Spider‘s music video is an excellent visual concoction that caught my attention during the first pass. One of the strongest aspects of this music video is the cinematography. One really great example is the slow spin of the camera at the start of the video. It plays with us, using the fact that Hoshi was actually hanging upside down in the choreography at that point. It also felt like the POV of a spider crawling down using its web. I also really like how the camera angles and zooming made those ‘corridors’ (like the one in which he is hanging upside down in) feel longer. The second aspect of the video has to be Hoshi’s visuals. He looked amazing throughout the video. Just by seeing him in this music video, he has shown that he can be sensual, charismatic and hypnotic. And those a three big boxes to tick.
Obviously, the biggest element of this solo release has to be the performance (I know, I have already rambled on about how this comeback is all centric on the performance). And I think Hoshi fulfilled all expectations of him. Right from the start, Hoshi hang upside down, delivering us with an impactful view. He moves in a very sleek yet powerful manner throughout the performance. I also really like the choreography for the second verse and chorus, where he is held, blocked and pulled by the dancers. We see interactions with dancers commonly. But that how sequence is complicated timing wise and felt very calculated. A very strong routine from the Performance Leader.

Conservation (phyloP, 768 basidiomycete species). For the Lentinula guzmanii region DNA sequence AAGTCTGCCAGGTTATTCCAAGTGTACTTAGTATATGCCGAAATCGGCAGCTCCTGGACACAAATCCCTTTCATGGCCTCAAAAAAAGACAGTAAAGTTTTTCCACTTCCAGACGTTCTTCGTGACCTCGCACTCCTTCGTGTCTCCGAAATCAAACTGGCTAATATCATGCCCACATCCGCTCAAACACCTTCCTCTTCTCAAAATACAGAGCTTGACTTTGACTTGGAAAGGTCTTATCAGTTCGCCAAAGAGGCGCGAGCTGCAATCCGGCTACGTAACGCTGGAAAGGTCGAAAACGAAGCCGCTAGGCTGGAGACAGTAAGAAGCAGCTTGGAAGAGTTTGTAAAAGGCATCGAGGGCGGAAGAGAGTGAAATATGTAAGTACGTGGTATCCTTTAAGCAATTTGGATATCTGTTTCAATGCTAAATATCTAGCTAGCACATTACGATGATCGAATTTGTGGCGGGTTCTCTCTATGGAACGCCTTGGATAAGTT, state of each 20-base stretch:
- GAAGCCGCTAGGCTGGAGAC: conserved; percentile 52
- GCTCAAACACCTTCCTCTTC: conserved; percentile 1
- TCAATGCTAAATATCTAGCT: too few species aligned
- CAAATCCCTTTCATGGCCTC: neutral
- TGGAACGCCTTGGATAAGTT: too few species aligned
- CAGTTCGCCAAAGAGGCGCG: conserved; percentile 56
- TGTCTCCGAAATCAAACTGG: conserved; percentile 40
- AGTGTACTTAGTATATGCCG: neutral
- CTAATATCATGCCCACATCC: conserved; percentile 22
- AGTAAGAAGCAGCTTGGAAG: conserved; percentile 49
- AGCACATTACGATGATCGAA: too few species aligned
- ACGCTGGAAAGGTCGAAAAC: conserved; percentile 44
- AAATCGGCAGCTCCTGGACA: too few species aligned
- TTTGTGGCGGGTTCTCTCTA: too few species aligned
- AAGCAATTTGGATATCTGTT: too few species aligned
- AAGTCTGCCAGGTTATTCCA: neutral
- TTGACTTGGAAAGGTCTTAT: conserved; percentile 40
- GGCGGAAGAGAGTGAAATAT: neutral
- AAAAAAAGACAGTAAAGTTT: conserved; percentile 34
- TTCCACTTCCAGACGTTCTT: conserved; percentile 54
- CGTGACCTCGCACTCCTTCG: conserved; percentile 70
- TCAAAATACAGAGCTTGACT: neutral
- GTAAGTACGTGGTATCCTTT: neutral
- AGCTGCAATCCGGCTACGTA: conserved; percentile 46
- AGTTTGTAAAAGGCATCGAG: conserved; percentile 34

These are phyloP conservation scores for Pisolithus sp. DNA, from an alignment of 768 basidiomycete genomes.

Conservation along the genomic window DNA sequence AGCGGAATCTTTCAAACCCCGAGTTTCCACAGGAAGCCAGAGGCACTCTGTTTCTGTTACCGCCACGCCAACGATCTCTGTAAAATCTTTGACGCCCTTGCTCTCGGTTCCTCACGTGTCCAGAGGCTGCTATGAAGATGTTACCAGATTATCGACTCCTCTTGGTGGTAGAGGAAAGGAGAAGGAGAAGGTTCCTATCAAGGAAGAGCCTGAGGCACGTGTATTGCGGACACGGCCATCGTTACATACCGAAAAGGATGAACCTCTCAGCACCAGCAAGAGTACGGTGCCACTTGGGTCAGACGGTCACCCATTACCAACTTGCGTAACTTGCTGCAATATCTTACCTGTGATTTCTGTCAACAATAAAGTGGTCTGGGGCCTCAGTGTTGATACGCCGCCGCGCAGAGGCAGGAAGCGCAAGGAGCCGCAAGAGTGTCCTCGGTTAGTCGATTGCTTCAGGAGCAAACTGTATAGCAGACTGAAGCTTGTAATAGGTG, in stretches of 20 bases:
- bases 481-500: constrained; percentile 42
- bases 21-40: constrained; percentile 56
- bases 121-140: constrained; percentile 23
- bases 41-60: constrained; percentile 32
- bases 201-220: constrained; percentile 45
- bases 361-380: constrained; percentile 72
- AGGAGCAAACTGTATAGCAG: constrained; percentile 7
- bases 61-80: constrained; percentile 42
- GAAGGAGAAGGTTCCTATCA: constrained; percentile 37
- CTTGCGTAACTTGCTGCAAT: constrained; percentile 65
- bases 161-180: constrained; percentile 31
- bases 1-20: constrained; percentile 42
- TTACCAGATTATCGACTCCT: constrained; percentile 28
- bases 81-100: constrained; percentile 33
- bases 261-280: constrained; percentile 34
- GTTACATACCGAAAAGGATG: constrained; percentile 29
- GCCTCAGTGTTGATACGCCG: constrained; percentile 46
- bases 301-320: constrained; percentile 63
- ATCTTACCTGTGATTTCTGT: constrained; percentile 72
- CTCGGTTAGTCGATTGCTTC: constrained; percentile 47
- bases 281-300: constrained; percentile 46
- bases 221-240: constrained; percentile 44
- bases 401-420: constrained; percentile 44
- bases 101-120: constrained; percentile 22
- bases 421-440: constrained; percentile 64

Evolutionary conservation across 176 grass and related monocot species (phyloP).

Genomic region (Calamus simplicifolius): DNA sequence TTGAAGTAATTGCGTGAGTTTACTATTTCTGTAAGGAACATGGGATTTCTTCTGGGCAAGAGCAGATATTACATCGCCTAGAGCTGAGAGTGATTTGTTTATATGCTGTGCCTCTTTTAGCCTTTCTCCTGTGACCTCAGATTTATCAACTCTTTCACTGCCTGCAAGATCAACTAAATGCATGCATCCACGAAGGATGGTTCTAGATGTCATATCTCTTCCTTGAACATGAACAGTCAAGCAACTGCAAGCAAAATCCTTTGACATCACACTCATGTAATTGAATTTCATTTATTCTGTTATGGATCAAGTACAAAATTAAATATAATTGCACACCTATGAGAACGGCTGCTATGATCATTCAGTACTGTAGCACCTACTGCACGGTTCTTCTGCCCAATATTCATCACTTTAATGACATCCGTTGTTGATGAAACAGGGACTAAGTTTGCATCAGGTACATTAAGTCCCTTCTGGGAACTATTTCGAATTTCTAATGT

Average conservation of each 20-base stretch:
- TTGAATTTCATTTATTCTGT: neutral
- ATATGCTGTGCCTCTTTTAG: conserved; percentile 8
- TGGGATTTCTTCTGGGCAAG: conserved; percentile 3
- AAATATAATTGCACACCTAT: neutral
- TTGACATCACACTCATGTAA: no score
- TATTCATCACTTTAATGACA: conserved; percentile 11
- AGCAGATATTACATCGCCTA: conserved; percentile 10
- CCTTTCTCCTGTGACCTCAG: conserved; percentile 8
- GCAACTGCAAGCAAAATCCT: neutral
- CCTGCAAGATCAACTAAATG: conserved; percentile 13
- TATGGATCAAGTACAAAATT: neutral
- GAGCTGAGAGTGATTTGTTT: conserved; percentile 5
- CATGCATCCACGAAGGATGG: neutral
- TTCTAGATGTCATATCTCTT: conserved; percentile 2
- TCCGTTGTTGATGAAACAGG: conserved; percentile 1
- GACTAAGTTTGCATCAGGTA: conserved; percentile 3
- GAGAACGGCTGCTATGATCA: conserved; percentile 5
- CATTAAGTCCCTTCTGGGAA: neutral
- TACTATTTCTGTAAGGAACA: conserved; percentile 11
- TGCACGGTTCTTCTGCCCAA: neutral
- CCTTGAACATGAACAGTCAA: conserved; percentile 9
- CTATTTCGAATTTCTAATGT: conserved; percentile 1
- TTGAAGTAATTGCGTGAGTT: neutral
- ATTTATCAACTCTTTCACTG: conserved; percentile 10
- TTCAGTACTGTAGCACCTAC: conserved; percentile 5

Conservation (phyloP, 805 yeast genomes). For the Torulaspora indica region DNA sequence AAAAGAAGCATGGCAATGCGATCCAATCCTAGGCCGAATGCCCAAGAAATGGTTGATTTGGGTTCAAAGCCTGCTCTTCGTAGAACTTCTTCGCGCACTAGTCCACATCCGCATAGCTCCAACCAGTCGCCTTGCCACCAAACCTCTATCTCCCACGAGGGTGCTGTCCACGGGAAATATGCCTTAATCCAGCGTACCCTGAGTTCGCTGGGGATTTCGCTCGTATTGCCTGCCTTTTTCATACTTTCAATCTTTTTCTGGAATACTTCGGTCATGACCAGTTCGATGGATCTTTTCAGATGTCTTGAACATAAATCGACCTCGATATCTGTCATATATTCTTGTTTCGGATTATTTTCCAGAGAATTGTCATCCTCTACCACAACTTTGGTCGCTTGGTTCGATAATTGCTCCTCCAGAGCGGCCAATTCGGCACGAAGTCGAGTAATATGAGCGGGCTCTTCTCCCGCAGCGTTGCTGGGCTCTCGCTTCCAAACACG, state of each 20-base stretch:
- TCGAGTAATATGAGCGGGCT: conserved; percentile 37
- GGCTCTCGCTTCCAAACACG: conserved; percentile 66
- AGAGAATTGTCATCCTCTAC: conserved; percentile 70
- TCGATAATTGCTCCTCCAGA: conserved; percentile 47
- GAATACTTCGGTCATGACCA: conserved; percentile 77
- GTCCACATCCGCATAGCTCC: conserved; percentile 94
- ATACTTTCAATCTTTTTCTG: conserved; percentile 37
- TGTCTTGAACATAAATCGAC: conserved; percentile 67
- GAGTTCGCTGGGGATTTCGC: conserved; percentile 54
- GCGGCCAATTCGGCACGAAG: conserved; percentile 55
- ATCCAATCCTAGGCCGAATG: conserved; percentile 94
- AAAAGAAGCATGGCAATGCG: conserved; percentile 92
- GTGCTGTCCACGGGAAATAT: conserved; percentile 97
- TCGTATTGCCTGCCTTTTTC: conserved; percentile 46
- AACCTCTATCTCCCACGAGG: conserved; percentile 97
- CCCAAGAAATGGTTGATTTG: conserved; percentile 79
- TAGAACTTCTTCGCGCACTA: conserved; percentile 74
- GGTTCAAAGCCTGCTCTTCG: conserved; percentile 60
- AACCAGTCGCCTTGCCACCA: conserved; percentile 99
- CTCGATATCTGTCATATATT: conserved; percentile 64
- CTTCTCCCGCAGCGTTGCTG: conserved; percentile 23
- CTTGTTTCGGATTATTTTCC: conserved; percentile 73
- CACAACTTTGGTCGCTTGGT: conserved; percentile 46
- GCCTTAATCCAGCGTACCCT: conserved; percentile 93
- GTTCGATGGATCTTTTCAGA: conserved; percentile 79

Song – 9/10 Music Video – 10/10 Performance – 10/10 Overall Rating – 9.5/10
Prepare yourselves for the influx of really overdued album reviews coming your way over the next few weekends. SEVENTEEN’s ; [Semicolon] was released back at the end of October and features HOME;RUN as the lead title track. The album also features five other tracks, four of which are actually ‘unit’ tracks based on the members age groups. I found this to be an interesting way to split up their tracks, given that SEVENTEEN already has dedicated units for vocals, performance and hip-hop. However, I am glad that they did do this, as it gives us a bit more variety with their music – some of which just doesn’t fall into the vocal, performance or hip-hop categories. Keep on reading to find out what styles they opted for with these age-based groups.